Because it is a small country, many think that Taiwan has few tourist destinations and that all tourists can go to are the restaurants and shopping malls in the city. The truth is, Taiwan has hidden gems scattered all over, and with the right information, you can truly enjoy Taiwan’s natural wonders.
Here are the top places to visit on your trip to Taiwan:
It is not called the Green Island for nothing. This volcanic island, which is about 33 kilometers off the coast of the eastern part of Taiwan, has lush forests and is also one the most popular scuba diving destinations in the country.
This island is home to many species of deer, chameleons, giant bats, migratory birds, and coconut crab. You didn’t realize such animals lived in Taiwan, did you?
But Green Island isn’t just known for all the pretty landscapes and flora and fauna you will find in there; it is also historically significant because it used to be the prison island for Taiwan’s most infamous criminals.
Of course, Green Island is not a prison now. Today, the island is completely safe, and a lot of tourists frequent the island to do a lot of things they won’t be able to do when they are in the city.
Aside from being a great diving site, this island is also known for being the best snorkeling sites in the country, so you can take this chance to see the underwater world.
You can also visit the only salt water spring in Taiwan, the Chaijih Hot Springs; the island’s wonderful lighthouses; or Taiwan’s abandoned aboriginal settlements – all in Green Island!
Taipei is an inevitable part of any Taiwan tour itinerary because this is where your airplane will land if you’re coming from abroad.
Taipei, the country’s capital, is the busiest and most advanced city in Taiwan. Here you will find Taipei 101, also known as the Taipei World Financial Center, the landmark skyscraper of the city. With its total height of 509.2 meters (1,670.6 feet), Taipei 101 used to be the tallest building in the world, from 2004 until 2010, when the 828-meter (2,717-foot) Burj Khalifa was opened in Dubai.
Although Taiwan has garnered a reputation for being a technology hub, the city is not only for techies and IT buffs, because people interested in history and the arts will also find Taipei a wonderful city to visit. In the city center, you will find the Taipei Folk Art Museum, the Taiwan Provincial Museum, the National Museum of History, and the Fu Hsing Dramatic Arts Academy.
If you are into temples, you might be happy to know that Taiwan has over 5,000 temples that you can visit. The Lunghshan Temple, also known as the Dragon Mountain Temple, is an excellent sample of temple architecture.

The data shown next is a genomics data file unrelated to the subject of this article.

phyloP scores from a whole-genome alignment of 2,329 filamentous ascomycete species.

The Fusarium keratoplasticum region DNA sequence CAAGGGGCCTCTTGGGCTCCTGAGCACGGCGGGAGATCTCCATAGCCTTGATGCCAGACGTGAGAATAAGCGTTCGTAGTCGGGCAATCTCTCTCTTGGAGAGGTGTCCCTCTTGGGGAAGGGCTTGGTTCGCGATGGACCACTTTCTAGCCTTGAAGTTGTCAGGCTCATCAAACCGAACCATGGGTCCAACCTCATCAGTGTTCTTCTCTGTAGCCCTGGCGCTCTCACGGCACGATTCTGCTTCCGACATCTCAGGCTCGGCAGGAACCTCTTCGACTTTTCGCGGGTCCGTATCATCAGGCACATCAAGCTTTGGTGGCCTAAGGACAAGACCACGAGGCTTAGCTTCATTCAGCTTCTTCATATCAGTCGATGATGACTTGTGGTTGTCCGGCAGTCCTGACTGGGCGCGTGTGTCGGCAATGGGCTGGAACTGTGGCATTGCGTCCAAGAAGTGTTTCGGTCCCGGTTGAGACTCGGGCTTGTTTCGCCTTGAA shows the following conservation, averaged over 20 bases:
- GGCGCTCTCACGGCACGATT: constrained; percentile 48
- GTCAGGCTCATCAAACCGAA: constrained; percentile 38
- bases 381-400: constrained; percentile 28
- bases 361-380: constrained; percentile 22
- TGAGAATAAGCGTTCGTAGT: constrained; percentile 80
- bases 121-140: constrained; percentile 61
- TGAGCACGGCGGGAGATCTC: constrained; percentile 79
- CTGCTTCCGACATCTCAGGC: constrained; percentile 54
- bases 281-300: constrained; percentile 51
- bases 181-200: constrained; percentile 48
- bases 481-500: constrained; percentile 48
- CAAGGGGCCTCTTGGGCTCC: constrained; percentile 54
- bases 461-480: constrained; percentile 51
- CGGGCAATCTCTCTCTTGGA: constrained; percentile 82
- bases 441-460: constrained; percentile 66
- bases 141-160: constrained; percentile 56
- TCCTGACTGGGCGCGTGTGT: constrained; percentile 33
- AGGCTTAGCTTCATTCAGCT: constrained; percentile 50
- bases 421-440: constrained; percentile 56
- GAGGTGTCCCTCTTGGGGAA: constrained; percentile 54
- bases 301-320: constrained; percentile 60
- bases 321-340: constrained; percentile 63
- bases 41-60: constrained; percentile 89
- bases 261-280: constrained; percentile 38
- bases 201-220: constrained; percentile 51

Sun Moon Lake
Sun Moon Lake is one of Taiwan’s top tourist attractions. It is also the country’s largest body of water.
Why is it called Sun Moon Lake? A view from the top will answer this question. The Sun Moon Lake surrounds a small island, the east side of which looks like the sun, while the west side resembles the moon.
Through the years, the lake and its island have received a lot of names. In English literature, the lake is called Lake Candidius. During the Japanese occupation, the island in the middle of the lake was dubbed as Jade Island. Today, it is simply known as Lalu, or Lalu Island.
Public swimming in the Sun Moon Lake is not generally permitted, to preserve the cleanliness of the lake. However, the locals do hold a once-a-year swimming race called the Swimming Carnival of the Sun Moon Lake every mid-autumn.
Aside from witnessing the swimming carnival, tourists and locals flock to the island to attend the festivities, which always feature a lot of laser shows, concerts, and fireworks displays.
Taroko National Park
Taroko National Park is one of the seven national parks in Taiwan, and it is the second largest of the seven.
Its original name was Tsugitaka-Taroko National Park. The name was given by the governor general of Taiwan during the Japanese occupation.
The park was closed in 1945, when the Republic of China took over Taiwan. It was only in 1986 that the park was reopened. It was then that Tsugitaka was dropped from its original name, and the park’s official name became Taroko National Park.
Taroko means magnificent and beautiful, which is exactly what the park is, as you will see when you take your tour around it.
Taroko National Park is famous for its Taroko Gorge, an area with an abundant supply of marble. The Cross Central Highway is found in the middle of the gorge and separates the west from the east side of Taiwan. It is reported that almost 450 people died in building this infrastructure.
Kaohsiung is the country’s second largest city, and it is considered the next major city after Taipei. Kaohsiung also has the busiest port in Taiwan.
Some people think that this city is nothing but pollution and chaos. Do not be fooled by all this hearsay, because just like every single corner in Taiwan, Kaohsiung is also a must-see destination with its own share of scenic spots.
For instance, if you want to catch the best view of Taiwanese sunrise, better hop onto a bus and head for the hill that overlooks the harbour. Here you will find the old mansion of the British Consul. Go to the terrace, sit back, relax, and get the best sunrise view you will find in all of Taiwan.
Want to tickle your taste buds? Catch the ferry to Cijin Island, where the best seafood dishes in the country are cooked up.
And don’t pass up the chance to have an evening walk at Kaohsiung’s Love River. With its very calm atmosphere, this is the best place to go to with your loved one. The riverbanks are lined with cafes and restaurants where you can grab a bite when you’re tired of walking.